All you need to do is a quick Google search on “Positive Leadership” and “Toxic Leadership” to see what most people are interested in learning more about…
With 264,000,000 Positive Leadership searches versus 29,200,000 Toxic Leadership searches its apparent that we want to focus on the positive aspects of leadership. As do the researchers, authors, executive coaches and a myriad of other professional. After all, don’t we all want to emulate positive leaders?
Of course we do BUT…
It is just as important to understand what Toxic Leaders do so you and others in your organization know what to look for. There is a dark side of human nature and the better we can spot a Toxic Leader, the better decisions individuals and the organization as a whole can make.
In essence – those bad leaders can teach us a great deal about good leadership
Professor Jean Lipman-Blumen who is the cofounder of the Connective Leadership Institute has identified in her research a total of 16 Destructive Behaviour of Toxic Leaders.
In my experience with workplace conflict, I have narrowed down Dr. Lipman-Blumen’s list to 5 that I hear as common issues when mediating or conflict management coaching.
5 Top Destructive Behaviours of Toxic Leaders:
- They will manipulate their followers deepest fears and needs and play on their emotions to get what they need
- They will use threats to stifle constructive criticism
- They will cling to power and obstruct and/or refuse to nurture other leaders
- They will maliciously set constituents against one another
- They will ignore or promote incompetence, cronyism and corruption
It’s important to know that Toxic Leaders are “chameleon-like” in their behavioural approach.
They don’t always act in a toxic manner. They pick and choose who they will be toxic towards and when. It could be in private or it could be in a subversive public display.
In other words, it can be very difficult to spot a toxic leader.
Why do we follow toxic leaders?
These leaders can wield a lot of power. They have strategically moved up the leadership ranks and can do a lot of damage to individuals. As followers, we may want to turn a blind eye to the words and actions of a toxic leader because we don’t know who to turn to or what to do.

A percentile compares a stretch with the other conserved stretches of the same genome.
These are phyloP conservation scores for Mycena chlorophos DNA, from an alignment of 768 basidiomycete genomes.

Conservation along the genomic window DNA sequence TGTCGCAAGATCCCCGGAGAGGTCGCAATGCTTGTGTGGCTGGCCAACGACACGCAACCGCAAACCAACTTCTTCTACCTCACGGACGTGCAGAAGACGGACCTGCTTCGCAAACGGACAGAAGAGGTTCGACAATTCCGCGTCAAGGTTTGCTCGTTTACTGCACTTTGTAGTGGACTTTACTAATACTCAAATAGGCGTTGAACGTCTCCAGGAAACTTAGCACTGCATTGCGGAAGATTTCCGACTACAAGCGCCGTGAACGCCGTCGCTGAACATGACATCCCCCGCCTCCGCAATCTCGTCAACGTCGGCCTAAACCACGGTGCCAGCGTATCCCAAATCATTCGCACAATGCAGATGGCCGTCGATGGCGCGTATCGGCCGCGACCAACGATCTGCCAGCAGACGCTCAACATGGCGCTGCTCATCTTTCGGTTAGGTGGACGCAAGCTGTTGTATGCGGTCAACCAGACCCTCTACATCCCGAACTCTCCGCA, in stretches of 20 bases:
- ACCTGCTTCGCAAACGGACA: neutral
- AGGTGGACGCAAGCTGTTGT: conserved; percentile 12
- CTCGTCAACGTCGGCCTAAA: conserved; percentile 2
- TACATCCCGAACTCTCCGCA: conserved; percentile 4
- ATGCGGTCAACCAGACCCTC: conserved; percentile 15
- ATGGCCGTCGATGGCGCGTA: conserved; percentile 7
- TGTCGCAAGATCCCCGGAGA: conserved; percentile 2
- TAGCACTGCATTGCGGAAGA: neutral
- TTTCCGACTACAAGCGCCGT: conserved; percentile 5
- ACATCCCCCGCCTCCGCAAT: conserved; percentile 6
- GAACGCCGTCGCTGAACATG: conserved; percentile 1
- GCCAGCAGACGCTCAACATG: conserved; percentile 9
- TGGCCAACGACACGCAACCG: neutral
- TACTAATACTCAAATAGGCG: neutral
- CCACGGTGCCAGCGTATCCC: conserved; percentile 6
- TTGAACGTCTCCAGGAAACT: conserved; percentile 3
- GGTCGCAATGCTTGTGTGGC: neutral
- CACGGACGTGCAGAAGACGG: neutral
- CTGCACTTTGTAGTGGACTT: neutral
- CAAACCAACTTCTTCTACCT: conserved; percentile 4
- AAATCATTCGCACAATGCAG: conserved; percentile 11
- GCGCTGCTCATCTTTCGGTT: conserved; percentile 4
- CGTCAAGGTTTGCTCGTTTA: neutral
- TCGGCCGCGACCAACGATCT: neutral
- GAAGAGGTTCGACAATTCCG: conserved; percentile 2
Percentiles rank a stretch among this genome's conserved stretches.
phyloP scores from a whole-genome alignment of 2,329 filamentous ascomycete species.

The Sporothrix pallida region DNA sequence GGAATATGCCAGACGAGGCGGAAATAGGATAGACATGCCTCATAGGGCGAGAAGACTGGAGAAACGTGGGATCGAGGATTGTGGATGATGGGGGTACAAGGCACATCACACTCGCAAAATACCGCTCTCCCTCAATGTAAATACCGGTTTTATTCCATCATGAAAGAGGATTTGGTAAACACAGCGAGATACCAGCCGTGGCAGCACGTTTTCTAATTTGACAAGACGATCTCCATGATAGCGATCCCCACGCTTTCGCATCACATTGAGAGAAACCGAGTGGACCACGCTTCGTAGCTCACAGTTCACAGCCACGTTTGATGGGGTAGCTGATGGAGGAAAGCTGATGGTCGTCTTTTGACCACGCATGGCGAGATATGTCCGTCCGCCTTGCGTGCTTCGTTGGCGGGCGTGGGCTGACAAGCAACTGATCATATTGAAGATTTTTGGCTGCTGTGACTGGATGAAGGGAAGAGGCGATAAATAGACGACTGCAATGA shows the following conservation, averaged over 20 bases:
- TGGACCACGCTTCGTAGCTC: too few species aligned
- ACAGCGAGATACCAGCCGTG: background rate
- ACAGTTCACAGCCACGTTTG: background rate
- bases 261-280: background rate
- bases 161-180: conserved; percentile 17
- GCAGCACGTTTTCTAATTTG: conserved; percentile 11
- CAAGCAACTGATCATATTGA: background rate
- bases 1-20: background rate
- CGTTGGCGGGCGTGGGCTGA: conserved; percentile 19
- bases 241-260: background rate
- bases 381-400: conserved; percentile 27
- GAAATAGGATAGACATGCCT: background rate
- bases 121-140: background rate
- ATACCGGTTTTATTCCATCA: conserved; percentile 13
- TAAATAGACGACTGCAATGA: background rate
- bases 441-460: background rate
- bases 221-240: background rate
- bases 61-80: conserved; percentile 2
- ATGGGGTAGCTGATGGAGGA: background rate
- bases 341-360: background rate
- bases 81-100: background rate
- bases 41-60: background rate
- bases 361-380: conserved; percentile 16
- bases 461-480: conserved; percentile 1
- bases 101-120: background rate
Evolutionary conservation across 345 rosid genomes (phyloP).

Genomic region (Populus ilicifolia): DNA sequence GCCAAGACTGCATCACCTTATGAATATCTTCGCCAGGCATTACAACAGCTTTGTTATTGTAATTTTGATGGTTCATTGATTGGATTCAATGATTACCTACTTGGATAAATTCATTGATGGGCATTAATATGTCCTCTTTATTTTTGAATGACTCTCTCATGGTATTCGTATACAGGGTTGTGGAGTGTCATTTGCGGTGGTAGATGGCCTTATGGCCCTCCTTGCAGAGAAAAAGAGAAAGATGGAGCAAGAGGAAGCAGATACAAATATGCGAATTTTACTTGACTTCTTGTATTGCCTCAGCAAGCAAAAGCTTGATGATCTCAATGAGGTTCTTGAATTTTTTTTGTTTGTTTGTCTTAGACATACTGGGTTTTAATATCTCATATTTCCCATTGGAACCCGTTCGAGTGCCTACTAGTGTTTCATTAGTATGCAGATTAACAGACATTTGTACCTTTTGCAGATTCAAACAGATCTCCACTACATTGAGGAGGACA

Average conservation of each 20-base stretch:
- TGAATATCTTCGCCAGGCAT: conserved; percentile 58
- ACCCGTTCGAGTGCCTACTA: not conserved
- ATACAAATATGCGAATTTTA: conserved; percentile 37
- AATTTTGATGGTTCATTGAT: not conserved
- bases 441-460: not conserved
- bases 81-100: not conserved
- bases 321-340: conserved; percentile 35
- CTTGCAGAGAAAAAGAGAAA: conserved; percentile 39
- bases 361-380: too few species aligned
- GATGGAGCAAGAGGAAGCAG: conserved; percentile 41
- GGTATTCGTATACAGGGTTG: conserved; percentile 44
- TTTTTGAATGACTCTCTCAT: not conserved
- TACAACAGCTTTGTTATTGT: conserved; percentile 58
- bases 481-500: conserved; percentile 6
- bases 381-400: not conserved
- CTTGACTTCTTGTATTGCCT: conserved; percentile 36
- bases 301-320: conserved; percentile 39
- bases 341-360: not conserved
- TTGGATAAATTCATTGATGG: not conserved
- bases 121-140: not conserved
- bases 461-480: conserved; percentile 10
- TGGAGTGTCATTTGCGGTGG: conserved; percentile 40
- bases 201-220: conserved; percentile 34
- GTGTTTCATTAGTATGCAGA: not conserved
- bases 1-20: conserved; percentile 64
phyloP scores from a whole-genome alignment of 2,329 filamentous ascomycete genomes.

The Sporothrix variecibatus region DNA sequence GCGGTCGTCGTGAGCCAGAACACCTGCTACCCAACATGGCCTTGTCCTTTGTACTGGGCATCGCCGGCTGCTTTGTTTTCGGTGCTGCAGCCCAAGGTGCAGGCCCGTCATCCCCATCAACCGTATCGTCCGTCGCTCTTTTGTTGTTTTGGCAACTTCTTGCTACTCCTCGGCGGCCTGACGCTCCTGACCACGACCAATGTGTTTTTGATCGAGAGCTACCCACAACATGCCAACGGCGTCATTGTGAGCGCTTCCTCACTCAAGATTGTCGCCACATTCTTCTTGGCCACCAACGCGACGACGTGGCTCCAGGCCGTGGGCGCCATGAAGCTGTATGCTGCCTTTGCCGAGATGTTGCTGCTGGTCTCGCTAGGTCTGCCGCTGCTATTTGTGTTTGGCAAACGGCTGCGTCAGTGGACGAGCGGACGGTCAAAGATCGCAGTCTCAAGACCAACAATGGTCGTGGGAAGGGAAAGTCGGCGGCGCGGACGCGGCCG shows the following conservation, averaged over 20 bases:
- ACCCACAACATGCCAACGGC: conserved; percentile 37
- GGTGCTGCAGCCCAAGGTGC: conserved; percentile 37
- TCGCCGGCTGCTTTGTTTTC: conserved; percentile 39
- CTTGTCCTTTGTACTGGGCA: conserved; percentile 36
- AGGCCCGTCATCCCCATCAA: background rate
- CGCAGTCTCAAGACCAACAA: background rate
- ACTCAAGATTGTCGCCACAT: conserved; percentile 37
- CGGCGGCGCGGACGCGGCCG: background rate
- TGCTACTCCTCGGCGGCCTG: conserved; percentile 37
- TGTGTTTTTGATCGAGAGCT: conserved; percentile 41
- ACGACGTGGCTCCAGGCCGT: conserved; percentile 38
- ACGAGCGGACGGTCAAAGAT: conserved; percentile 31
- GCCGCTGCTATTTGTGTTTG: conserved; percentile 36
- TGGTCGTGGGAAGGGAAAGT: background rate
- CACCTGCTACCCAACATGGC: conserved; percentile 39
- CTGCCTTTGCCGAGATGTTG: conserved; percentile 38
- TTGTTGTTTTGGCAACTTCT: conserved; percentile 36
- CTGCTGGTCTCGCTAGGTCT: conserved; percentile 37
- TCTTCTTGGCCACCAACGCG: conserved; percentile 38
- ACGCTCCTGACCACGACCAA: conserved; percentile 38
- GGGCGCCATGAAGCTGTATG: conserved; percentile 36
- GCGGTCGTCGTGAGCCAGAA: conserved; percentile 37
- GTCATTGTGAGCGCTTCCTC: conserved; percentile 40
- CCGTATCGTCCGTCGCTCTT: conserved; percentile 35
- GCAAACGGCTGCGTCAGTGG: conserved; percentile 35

It is our job, our livelihood, our family and our own reputations that are at stake when dealing with a toxic leader.
Below are 3 actions that can be taken to deal with a toxic leader:
- Before making any move-do your homework: You will want to find out as much as you can about this person. Put your investigator hat on and try and see what their past performance was like. What other organizations did they work for? Can you interview people from their previous organization to get a sense and feel of who you are dealing with? How did other people deal with this individual?
- Give the person the benefit of the doubt: Have a leadership intervention. Make sure you enlist other high ranking leaders in this intervention. Safety is always in numbers. This is where workplace mediation can be extremely helpful when a neutral third party facilitate’s this discussion.
- Undermine or Overthrow a Toxic Leader on the First Try: I have been involved in a situation where we had to take this approach. It requires planning, discretion and fast action to mitigate negative repercussions. It’s not an easy option however when the organization is on the brink of destruction – this may be your only option.
Here is a link to Professor Jean Lipman-Blumen’s list of 16 Destructive Behaviour of Toxic Leaders.
Our job as a Leader or “Leader-in-the-making” are to learn about the ethical dangers of being in a leadership role and to help us prevent abuses in ourselves and of others.
Positive Leadership requires a high communication and conflict management skill level as well as the ability to allow followers to lead in order that they develop their leadership skills.
For those leaders who want to work on effective communication and conflict management, here is an additional resource from my website that provides strategies and tips to create workplace harmony.